On September 14, the Liu Institute Network for Africa (LINA) hosted a discussion panel to help graduate students from African countries enter the Canadian job market.
Christian Sopuruchi, the co-chair of LINA, introduced the event by emphasizing how this event seeks to connect international students with African roots at the UBC and lay the foundation for a robust network of support and community.
Guest speakers, Dr. Mosope Fagbonbe, an Allard School of Law graduate and active member of the UBC Alumni Board and Dr. Samson Madera Nashon, Head of the Department of Curriculum and Pedagogy, shared their knowledge and advice and lived experience with students.
Fagbongbe highlighted the timeliness and importance of this conversation for students enrolled in their master's and PhD studies.
“Remember where you are and what you are here for,” said Fagbongbe.
Her first piece of advice for graduate students is to stay connected. During her time as a PhD candidate at Allard, she said she was actively building connections within her program and with her peers.
She encouraged the postgraduate candidates to connect with others on a coffee date to discuss their career.
Fagbongbe also noted international students from Africa face particular challenges in Canada.
“[Here], you have to look people in the eye … you never [have to] in Nigeria” said Fagbongbe.
Laughter erupted in the crowd as she emphasized how cultural differences between Canada and her home country led to miscommunication in the professional environment.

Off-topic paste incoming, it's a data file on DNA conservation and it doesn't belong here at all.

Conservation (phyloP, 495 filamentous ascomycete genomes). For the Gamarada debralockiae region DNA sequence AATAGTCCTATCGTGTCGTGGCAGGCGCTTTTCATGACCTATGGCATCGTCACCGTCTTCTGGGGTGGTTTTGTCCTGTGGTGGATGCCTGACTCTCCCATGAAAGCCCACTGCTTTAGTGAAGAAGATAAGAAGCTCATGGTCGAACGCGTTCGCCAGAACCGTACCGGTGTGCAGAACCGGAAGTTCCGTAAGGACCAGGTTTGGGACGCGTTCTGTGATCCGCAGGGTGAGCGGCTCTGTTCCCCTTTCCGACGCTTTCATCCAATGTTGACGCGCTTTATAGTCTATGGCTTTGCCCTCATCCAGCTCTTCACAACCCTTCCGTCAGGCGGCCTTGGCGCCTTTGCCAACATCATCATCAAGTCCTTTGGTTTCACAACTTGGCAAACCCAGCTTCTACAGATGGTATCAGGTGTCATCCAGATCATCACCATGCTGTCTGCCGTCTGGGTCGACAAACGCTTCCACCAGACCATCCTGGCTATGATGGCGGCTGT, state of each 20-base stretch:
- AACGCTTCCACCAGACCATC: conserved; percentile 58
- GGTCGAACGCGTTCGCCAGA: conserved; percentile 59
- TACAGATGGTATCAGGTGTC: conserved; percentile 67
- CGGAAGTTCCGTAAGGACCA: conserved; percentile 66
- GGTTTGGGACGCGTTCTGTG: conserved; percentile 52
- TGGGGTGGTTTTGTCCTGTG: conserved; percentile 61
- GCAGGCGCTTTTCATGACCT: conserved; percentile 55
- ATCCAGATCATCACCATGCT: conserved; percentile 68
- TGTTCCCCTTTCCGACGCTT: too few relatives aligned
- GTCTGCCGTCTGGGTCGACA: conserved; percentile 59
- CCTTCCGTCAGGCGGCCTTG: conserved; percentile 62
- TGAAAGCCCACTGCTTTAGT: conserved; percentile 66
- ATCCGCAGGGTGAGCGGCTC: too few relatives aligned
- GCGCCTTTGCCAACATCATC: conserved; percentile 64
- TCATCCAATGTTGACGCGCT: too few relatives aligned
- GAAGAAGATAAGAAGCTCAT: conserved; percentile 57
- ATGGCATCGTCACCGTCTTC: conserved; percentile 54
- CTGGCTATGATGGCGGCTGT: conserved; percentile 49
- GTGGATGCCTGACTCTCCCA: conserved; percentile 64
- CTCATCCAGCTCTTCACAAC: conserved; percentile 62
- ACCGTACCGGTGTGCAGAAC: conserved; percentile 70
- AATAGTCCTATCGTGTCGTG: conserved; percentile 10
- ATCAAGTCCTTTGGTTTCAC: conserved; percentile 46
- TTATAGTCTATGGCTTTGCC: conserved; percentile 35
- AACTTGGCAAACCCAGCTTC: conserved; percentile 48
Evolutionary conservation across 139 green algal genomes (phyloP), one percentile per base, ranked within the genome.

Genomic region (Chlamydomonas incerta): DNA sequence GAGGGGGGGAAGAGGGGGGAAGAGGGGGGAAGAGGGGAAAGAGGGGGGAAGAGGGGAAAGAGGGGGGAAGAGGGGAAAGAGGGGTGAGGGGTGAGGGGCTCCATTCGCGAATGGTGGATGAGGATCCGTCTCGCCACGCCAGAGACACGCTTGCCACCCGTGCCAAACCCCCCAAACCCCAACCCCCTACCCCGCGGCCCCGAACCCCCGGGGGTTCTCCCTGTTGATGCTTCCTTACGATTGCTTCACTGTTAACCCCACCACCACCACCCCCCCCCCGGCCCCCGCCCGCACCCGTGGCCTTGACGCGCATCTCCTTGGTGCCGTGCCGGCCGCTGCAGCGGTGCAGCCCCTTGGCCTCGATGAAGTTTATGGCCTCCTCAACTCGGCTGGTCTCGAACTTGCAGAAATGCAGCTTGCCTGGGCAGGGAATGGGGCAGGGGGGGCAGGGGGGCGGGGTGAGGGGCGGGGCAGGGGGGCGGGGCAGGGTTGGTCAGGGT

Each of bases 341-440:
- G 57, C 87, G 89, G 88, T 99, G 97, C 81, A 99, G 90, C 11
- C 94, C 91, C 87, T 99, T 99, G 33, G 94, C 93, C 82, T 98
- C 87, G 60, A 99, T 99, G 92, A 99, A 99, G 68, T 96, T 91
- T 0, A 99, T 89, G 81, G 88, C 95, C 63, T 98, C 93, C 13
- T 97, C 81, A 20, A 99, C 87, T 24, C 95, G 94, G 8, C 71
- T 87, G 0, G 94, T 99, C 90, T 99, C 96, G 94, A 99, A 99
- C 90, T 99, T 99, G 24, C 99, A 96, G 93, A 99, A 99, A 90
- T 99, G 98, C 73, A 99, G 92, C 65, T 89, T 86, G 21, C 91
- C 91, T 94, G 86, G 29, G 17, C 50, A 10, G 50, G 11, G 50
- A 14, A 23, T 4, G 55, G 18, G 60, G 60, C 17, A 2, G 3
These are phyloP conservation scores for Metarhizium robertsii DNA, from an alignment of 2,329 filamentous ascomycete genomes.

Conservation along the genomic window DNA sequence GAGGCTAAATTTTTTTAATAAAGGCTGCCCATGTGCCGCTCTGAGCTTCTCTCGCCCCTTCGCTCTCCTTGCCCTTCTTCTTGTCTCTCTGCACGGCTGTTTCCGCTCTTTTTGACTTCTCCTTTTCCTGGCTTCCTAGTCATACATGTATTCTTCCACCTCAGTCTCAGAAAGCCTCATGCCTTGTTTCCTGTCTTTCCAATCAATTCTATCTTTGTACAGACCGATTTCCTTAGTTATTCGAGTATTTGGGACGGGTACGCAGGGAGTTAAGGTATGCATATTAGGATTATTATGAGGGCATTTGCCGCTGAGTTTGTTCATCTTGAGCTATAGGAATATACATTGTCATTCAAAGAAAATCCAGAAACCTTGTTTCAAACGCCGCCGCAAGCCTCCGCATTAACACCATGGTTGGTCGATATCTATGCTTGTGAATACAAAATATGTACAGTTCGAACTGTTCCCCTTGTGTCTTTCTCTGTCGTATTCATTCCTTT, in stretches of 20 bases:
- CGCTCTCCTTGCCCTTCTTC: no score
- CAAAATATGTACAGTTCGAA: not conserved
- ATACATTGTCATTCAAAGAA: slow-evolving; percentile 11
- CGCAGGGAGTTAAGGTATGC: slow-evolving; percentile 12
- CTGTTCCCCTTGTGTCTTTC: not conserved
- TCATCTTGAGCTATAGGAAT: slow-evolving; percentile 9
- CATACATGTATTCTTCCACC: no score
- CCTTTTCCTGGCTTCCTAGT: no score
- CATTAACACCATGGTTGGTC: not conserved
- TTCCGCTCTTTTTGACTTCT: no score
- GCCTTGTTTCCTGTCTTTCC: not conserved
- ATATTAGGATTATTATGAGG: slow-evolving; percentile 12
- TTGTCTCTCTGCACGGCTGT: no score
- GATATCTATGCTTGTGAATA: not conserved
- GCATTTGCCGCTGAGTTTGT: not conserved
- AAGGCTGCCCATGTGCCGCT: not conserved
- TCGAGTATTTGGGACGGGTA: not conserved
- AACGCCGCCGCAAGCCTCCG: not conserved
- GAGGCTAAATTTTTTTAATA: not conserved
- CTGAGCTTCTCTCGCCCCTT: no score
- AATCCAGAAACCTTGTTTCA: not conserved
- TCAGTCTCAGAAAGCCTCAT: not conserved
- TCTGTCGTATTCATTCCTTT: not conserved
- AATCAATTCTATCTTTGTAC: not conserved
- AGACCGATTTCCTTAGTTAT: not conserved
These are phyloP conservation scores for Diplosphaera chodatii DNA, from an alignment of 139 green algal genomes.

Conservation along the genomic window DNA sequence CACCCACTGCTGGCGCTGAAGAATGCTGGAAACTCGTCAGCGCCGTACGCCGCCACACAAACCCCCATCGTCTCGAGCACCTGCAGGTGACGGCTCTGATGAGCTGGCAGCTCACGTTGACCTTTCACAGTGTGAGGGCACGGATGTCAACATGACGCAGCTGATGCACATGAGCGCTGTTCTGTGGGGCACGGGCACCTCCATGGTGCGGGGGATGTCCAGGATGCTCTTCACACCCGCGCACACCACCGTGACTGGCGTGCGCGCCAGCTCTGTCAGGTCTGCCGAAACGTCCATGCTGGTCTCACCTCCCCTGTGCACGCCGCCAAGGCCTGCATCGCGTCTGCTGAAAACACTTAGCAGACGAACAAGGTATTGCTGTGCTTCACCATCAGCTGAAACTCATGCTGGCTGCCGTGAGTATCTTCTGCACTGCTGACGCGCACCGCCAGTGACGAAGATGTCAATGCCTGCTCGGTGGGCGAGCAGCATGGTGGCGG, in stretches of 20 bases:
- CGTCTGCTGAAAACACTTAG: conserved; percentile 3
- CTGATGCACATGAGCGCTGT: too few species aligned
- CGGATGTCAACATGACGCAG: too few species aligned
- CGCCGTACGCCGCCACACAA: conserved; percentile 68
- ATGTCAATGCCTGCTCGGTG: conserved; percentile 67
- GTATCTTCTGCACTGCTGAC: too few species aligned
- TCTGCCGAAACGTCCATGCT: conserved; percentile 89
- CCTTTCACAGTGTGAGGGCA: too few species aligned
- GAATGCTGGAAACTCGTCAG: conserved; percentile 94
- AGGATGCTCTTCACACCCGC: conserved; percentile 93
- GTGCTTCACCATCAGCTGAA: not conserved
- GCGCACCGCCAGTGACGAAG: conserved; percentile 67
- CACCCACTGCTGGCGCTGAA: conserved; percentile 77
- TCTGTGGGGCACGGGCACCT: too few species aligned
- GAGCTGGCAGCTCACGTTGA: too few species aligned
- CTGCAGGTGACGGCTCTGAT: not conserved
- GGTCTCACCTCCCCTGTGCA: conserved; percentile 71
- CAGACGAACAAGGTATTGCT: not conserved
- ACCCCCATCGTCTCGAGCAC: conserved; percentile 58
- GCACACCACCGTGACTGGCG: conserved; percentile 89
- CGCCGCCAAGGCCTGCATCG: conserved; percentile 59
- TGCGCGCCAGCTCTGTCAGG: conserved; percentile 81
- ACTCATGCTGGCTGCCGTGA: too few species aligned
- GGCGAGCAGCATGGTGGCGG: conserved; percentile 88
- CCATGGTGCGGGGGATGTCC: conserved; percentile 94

For Fagbongbe, catching onto Canadian mannerisms was crucial to her successful legal career in Canada.
Nashon followed Fagbongbe by reminiscing on his own education.
For Nashon — a distinguished pioneer of high school science pedagogy — times were not always so simple. Despite ten kilometre walks to school in Kenya, his goal to earn a scholarship to complete his masters in the United Kingdom powered him through his studies.
Both speakers also highlighted the importance of a candidates’ curriculum vitae when applying for jobs and more permanent immigration status in Canada.
Nashon emphasizes the importance of seizing every opportunity presented to you, no matter how minor it may seem.
“When given anything small, do it well,” said Nashon.
During Mosope’s studies, she capitalized on an opportunity to work with the United Nations Women’s Rights program during her studies by staying assertive.
By maintaining a good relationship with his supervisor, Nashon landed a position as a teaching assistant during his time as a student for which he has felt a profound gratitude during his prolific career.
“Students make supervisors become better supervisors. Even if they don’t smile, students can make them smile,” said Nashon.
After the initial presentations, students were given the opportunity to ask Fagbongbe and Nashon questions.
A student in health sciences asked the panellists about their experiences being Black at the university as they sometimes feel isolated and experience discomfort as the only Black person in their program.
Nashon acknowledged how structural racism does exist in academic institutions but conveyed optimism about the future. During his 22-year tenure at UBC, he has noticed an increase in the number of Black faculty but a figure too insignificant to be applauded.
“At least I can [now] bump into a Black professor,” said Nashon to The Ubyssey after the event.
Sopuruchi also highlighted how some questions demonstrate universal difficulties for the African graduate student community.
“You see — the experience resonates with everyone,” said Sopuruchi. “When someone asked a question about getting Black professionals at UBC, you see how [it] went over the crowd.”
Sopuruchi said his vision is to reimagine LINA as “a tool for Black [students]” and that he hopes to get the “Black community in Vancouver on a mission.”
“We don't have too many Black people ... Black people are now discouraged from applying because there are no Black people.”
LINA is planning to host their next workshop in December.